A 2,300-Year-Old Elephant Sculpture Discovered in India

A 2,300-Year-Old Elephant Sculpture Discovered in India

A 2,300-Year-Old Elephant Sculpture Discovered in India

A 2,300-Year-Old Elephant Sculpture Discovered in India
Elephants commonly appear in Buddhist art from the period and archaeologists think it is a relic of early Buddhist worship in the region.

Archaeologists in eastern India have unearthed a statue of an elephant they think was carved about 2,300 years ago when Buddhism was the main religion in the region. 

The statue is about 3 feet (1 meter) high and carved from rock in the same style as other Buddhist statues of elephants found across the state of Odisha.

Historian Anil Dhir and other members of an archaeological team from the Indian National Trust for Art and Cultural Heritage (INTACH) unearthed the statue in April at a village on the banks of the Daya River in Odisha’s Puri District. “We were surveying the Daya River Valley to document its heritage,” Dhir told Live Science in an email. “This area is rich in artifacts from the ancient Buddhism which flourished here.”

The elephant statue is carved from rock in the style of statues found at other sites nearby from about 2,300 years ago when the region was strongly Buddhist.

The team found several other buried archaeological relics around the village, including architectural pieces from a Buddhist temple, he added. 

The elephant statue is very similar to one found at Dhauli, also known as Dhaulagiri, an ancient center of Buddhism about 12 miles (19 kilometers) upstream, Dhir said. That statue has been dated to between 272 B.C. and 231 B.C. 

Buddha and Hinduism

A team of archaeologists and historians from the Indian National Trust for Art and Cultural Heritage (INTACH) discovered the statue in April.

Buddhism originated in northern India in the sixth or fifth century B.C. and was one of the main religions under Emperor Ashoka of the Maurya Empire in the second century B.C., the historian Upinder Singh of Ashoka University in India wrote in “History of Ancient and Early Medieval India: From the Stone Age to the 12th Century” (Pearson India, 2009). The empire covered most of India, including what’s now Pakistan, but not the very south of the subcontinent.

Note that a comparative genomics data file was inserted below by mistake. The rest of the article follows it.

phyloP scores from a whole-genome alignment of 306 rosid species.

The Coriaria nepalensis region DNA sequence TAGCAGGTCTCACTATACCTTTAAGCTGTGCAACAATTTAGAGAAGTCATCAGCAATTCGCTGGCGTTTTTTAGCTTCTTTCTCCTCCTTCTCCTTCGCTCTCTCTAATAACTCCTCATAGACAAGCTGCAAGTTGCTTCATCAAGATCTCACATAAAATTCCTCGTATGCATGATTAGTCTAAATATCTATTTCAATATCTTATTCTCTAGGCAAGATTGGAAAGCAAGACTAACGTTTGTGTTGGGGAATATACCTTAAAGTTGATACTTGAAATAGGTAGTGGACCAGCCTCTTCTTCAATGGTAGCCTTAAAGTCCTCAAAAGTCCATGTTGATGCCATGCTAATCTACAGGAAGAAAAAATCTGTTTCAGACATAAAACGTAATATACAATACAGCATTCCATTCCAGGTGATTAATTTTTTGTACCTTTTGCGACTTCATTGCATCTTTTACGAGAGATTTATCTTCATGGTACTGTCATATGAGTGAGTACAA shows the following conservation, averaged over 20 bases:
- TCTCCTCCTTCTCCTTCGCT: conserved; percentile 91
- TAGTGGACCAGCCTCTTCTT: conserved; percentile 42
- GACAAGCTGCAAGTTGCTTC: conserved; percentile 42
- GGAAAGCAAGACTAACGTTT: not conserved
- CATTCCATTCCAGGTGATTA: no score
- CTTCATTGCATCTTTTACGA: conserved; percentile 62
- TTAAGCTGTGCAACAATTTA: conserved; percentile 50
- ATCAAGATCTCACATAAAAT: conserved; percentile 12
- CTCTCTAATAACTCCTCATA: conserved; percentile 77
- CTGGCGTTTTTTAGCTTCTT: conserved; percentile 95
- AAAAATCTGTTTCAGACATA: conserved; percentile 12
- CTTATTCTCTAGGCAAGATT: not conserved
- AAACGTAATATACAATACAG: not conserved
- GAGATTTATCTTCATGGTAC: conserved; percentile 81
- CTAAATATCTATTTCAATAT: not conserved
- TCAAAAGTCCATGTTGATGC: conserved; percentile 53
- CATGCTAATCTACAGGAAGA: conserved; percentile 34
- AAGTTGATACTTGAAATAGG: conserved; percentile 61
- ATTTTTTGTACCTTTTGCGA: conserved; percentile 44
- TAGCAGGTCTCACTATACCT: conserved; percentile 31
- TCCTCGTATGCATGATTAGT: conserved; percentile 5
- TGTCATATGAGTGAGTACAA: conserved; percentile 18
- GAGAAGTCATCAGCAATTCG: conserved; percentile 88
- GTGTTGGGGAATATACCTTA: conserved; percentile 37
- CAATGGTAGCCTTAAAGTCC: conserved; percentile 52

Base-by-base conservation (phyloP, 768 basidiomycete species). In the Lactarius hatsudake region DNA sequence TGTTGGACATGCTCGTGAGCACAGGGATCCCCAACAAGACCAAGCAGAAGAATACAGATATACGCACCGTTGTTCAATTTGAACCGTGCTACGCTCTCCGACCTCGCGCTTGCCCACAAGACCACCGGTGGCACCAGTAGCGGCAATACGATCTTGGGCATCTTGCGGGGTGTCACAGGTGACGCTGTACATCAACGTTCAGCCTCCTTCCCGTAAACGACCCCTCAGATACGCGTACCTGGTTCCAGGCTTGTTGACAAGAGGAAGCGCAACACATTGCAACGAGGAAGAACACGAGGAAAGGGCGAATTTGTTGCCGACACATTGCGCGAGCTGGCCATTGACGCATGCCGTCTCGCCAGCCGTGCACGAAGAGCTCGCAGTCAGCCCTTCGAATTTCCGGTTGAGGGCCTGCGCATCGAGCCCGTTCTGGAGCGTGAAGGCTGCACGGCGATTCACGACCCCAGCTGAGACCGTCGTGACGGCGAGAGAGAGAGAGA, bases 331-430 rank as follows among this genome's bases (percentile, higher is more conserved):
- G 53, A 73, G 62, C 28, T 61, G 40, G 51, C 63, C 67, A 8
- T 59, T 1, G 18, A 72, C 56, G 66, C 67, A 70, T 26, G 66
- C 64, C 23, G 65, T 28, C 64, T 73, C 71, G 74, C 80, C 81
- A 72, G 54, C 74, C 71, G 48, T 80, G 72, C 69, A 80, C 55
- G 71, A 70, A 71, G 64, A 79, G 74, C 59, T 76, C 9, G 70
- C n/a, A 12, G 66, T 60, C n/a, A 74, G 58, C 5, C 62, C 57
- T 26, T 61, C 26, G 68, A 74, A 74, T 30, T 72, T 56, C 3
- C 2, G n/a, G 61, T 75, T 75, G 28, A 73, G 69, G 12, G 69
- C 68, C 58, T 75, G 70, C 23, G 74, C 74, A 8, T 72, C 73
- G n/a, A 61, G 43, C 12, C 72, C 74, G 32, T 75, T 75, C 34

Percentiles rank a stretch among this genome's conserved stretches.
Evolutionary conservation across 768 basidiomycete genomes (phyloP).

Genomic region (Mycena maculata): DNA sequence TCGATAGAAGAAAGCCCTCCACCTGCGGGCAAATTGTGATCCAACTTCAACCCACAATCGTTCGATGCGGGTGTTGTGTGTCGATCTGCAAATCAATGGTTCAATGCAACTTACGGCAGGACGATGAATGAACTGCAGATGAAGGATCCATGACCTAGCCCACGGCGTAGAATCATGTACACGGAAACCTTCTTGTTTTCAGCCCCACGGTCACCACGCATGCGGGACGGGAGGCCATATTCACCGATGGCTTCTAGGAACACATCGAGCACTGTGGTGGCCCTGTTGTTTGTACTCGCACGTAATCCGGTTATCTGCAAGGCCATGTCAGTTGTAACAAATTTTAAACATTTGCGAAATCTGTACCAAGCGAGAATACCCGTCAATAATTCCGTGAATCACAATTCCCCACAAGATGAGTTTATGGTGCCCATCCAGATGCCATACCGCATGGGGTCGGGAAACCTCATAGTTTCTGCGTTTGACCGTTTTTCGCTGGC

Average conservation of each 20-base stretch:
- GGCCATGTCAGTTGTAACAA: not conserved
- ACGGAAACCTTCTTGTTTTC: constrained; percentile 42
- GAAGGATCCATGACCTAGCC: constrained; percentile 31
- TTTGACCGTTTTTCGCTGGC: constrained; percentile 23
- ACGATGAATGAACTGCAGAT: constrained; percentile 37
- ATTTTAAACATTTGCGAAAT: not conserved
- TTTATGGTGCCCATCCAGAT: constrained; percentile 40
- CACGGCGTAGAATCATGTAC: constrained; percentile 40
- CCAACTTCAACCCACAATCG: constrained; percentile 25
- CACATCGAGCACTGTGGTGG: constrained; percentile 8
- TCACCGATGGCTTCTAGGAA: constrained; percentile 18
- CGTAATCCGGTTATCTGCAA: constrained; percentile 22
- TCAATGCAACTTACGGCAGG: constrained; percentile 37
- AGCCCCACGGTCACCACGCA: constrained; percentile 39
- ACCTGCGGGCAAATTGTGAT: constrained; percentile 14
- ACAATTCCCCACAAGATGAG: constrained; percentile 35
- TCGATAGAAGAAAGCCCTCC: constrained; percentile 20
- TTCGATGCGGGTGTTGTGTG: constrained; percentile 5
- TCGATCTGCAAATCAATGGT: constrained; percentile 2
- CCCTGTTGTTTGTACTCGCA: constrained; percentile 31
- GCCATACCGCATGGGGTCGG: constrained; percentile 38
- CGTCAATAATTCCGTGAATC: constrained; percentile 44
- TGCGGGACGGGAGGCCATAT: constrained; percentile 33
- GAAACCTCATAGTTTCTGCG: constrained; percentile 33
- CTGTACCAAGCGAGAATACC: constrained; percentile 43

And from the third century B.C. until about the second century A.D., Buddhism “held sway” throughout much of India and the Odisha region in particular, Dhir said.

But Buddhism’s influence declined as its practices became assimilated into the myriad traditions of Hinduism and when Islam became more influential in the region after the 10th century; and while Buddhism is now widespread in other parts of Asia, it is only followed by about 0.7% of the modern population of India, according to a 2011 census. (The Buddha is worshipped, however, in some Hindu ceremonies, sometimes as an avatar of the god Vishnu.)

According to a statement by INTACH, the floodplains of the Daya and Mandakini rivers are rich in Buddhist antiquities.

Records also suggest that a fort was built at the site in the 16th century, and the INTACH team has found remnants of its defensive walls and moat.

Elephant symbolism

The archaeologists also found a carved laterite pillar nearby, which is an arrangement seen at other early Buddhist archaeological sites in the region.

Dhir said the elephant was a common motif in Buddhism and could be seen in many Buddhist monuments.

The INTACH statement said the recently unearthed elephant statue was found near a pillar of laterite — a reddish clay material — and other stone blocks: Similar finds were also discovered alongside another elephant statue found in the village of Kaima in Odisha’s Jajpur District. 

Art historian Christian Luczanits of SOAS at the University of London told Live Science that elephants were important royal animals in ancient India and symbolized the monsoon rains and fertility. 

Peter Harvey, a historian of Buddhism and a “faith advisor” at York St John University in the U.K., added that the elephant was also the mythical animal ridden by the pre-Buddhist god Indra, who was identified in early Indian Buddhism as a disciple of the Buddha and named Sakka (also spelled Śakra).

The elephant’s direct connection to Buddhism came about from a story that the mother of Siddhartha Gautama — the Indian prince who would become the Buddha — dreamt after he was conceived that “an auspicious white elephant [had] entered her womb,” Harvey said.